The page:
Southwest Airlines Scrutinizing Its Boeing 737 MAX Options – – Daily Cryptocurrency and FX News

Southwest Airlines Scrutinizing Its Boeing 737 MAX Options – – Daily Cryptocurrency and FX News

As Southwest Airlines continues to navigate its way out of the crisis, the carrier is sitting on massive flexibility with its order book. Recording more than 730 Boeing 737 jets in its fleet already, the airline is now one of the biggest carriers worldwide. Interestingly, it has a lot of room left for even bigger growth.

While speaking on the airline’s second-quarter earnings call, Southwest’s executives said that the carrier is now looking closely at its MAX options in 2022, and it may end up taking all, or most of the options that it currently has at its disposal.

The Boeing 737 MAX options at Southwest appear to be certain to become firm orders for next year.

The Airline Comments On Its Options

Southwest Airlines unleashed a massive Boeing 737 MAX order for 155 options and 100 firm aircraft in March. It then followed up in June with an expansion of its 2022 firm orders by 34 aircraft. This meant that it had up to 64 firm MAX 7s on order and accelerated 10 MAX options from 2023 to 2022.

After that, on July 1, the carrier exercised three options for delivery in 2022. Therefore, it ended the second quarter with 67 firm MAX 7s and 47 options. Nonetheless, as part of its second-quarter earnings release, the carrier also said that it intended to exercise three of its 47 options. That takes its overall firm commitment, once finalized, to 70 MAX 7 jets and 44 MAX options for 2022.

Southwest increased its order book with a staggering 100-jet order in March, then expanded the firm orders in June, and eventually added three more options in early July.

During the carrier’s second-quarter earnings call, the airline’s executives were asked whether it is now fair to consider that the company set a ‘very high bar’ to not exercise its options, which means that the airline had set a very low bar for exercising its options. Tammy Romo, Chief Financial Officer (CFO), mentioned the following on that assessment:

“I think that it’s fair. As pointed out, we have a very cost-efficient Boeing order book. We have a very strong balance sheet with ample cash..there is a strong ROI [return on investment] on those options either way.”

Southwest’s Plans For The MAX 7s

Acquiring 70 aircraft within one year is a big deal for Southwest Airlines. This comes in at nearly below 10% of its current fleet that it would be adding into service. Nonetheless, Southwest is turning to a dual-prong investment method with the MAX jets. Ms. Romo further said:

“And obviously, we are hoping we can continue to grow the airline here, but if not, it’s [a] compelling business case for us to retire the older -700s.”

Currently, Southwest flies more than 450 Boeing 737-700s. However, it now wants to draw down these jets over the coming 10 to 15 years. The company has gradually started to draw down on its big fleet of Boeing 737-700 jets. Southwest reportedly returned one leased 737-700 to its owner in the second quarter and expects another return to a lessor later in the year, taking its total 737-700 retirements in 2021 to 10 aircraft.

The airline expects more than 50% of its MAX aircraft backlog will be used to replace the 461 Boeing 737-700s it recorded. This drawdown of the 737-700s will take nearly10 to 15 years. Southwest now expects to retire nearly 30 to 35 737-700s yearly.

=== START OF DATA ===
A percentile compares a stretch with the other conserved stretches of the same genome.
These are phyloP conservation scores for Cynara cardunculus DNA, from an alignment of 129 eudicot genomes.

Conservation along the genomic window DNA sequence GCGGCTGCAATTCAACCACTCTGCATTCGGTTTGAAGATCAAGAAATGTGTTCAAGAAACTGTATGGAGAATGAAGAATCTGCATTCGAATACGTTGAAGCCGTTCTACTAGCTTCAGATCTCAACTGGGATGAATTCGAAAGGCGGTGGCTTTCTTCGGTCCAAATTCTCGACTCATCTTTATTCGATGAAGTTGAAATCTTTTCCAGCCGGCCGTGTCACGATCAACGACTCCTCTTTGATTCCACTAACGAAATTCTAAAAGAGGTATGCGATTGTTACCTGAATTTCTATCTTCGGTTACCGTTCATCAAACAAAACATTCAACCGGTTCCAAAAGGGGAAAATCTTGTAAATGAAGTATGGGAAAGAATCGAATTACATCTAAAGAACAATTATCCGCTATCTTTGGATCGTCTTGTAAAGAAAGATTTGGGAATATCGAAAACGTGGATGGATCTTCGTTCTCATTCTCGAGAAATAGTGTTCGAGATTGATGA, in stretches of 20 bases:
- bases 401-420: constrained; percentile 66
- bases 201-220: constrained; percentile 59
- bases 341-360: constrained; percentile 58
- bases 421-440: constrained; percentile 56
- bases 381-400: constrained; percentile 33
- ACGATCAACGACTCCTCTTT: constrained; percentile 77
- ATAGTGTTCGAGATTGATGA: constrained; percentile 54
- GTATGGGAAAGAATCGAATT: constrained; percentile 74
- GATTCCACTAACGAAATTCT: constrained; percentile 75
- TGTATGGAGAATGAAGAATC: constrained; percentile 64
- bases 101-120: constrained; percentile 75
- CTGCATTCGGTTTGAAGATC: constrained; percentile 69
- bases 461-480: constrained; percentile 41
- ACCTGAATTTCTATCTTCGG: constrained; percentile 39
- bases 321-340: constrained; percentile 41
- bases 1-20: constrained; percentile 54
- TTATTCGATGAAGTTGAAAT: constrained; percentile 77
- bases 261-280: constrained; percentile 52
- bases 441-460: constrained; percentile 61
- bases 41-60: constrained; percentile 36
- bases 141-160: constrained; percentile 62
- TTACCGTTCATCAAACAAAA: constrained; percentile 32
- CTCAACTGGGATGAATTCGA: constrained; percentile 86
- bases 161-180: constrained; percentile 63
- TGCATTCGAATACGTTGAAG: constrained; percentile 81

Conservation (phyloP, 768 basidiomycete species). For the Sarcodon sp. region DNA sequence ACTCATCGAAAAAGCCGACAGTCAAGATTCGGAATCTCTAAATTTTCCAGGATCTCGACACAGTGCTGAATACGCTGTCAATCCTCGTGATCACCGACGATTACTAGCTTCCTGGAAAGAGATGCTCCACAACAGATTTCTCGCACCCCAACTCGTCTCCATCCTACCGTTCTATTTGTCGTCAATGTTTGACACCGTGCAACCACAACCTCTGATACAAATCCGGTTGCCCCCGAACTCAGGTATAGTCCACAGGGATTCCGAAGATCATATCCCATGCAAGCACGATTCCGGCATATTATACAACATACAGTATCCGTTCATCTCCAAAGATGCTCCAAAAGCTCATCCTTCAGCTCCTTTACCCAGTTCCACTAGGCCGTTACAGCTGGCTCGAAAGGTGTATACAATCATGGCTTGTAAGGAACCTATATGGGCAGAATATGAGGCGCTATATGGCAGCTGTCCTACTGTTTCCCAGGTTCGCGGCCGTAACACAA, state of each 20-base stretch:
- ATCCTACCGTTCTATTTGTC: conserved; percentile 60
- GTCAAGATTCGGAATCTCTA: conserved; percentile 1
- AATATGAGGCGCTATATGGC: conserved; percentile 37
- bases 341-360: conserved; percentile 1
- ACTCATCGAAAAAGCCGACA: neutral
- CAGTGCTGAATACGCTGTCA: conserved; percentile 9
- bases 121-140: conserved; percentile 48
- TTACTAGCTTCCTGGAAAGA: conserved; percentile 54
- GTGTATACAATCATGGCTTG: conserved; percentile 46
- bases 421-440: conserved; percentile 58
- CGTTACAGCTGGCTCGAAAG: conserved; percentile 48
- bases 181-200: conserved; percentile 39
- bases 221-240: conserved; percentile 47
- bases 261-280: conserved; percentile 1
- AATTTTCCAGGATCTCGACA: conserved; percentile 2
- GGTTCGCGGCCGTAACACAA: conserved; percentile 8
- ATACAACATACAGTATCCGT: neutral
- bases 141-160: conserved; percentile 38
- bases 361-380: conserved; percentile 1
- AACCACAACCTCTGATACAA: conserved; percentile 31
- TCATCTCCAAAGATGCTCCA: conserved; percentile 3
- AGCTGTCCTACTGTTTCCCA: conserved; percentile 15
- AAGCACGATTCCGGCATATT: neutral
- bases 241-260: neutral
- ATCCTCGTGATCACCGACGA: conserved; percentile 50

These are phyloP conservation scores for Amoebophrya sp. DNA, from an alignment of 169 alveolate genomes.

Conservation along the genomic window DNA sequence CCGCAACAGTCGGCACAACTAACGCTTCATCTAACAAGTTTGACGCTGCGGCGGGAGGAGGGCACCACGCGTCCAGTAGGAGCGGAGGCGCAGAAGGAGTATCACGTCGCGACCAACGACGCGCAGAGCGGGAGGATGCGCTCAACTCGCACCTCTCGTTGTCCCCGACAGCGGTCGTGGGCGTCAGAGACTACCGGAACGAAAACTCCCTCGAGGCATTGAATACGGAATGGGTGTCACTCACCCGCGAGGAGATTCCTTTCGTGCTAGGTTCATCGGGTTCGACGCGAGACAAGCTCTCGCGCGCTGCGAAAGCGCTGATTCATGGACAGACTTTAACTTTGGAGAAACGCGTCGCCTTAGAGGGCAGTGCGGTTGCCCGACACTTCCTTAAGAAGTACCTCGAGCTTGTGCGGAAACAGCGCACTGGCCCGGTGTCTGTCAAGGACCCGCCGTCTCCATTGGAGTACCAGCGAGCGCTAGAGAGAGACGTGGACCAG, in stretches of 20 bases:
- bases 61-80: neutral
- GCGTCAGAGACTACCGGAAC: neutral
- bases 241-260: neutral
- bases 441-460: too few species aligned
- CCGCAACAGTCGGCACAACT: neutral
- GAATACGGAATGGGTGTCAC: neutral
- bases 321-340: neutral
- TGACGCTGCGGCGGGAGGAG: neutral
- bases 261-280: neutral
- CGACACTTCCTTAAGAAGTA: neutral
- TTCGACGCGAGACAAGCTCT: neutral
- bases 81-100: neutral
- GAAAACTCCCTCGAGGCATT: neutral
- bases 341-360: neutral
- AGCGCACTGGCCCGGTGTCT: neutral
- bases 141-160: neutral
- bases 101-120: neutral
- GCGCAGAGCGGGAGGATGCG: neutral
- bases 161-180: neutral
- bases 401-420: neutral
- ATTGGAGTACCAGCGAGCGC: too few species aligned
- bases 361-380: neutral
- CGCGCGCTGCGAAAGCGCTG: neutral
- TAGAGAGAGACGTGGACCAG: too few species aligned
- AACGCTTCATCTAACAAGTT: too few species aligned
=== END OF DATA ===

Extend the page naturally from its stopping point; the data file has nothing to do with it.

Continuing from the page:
Does The Airline Need All These Planes?

Yes, it needs all these planes. There is a majorly strong business case for the airline to take on these Boeing MAX jets. First, the company has come out of the crisis with a significantly strong balance sheet and investment-grade credit ratings.

That sets the carrier up to be in a strong financial position to expand its fleet considerably, mostly taking into context that the carrier has got an excellent deal on the MAX jets. For now, all of Southwest’s MAX jets are the bigger MAX 8 fleet.

The second thing that is working in Southwest’s favor is its flexibility with the MAX 7s. All 70 of the aircraft, if needed, may be deployed to replace the older Boeing 737-700s. The same scenario could be possible for any or all of the 44 options Southwest could exercise.

If the current demand trends continue, the Southwest may turn to a split usage of the 737 MAX jets toward expanding the airline’s route network and helping to facilitate the retirement of the older 737s. You can recall that Southwest went on a major expansion spree in 2021 and 2021, and it has now added a host of new routes to cater to the growing number of leisure travelers.

At some time, Southwest Airlines must go back to rebuilding its network. That is mostly the case on the short-haul and higher-frequency routes that the carrier serves. It is on such routes where the MAX 7 would be an ideal fit. That would enable the airline to carry more nonstop passengers compared to the connecting ones. Executives were keen to say that the Boeing 737-700s will be wholly replaced with the Boeing 737 MAX jets.

Also, its options are relatively flexible. Southwest requires to offer advance notification to Boeing for obvious reasons. However, it may decide to take more MAX 8s instead of the MAX 7s in case its fleet needs require them. The MAX 8s might be mainly useful in markets like Hawaii.

Eventually, the cards seem to be in favor of Southwest Airlines exercising more options for next year. But, whether it decides to exercise all 44 remaining options or fewer will mainly depend on what the airline thinks its fleet requires will be in the coming few years as it recovers from the recent crisis.

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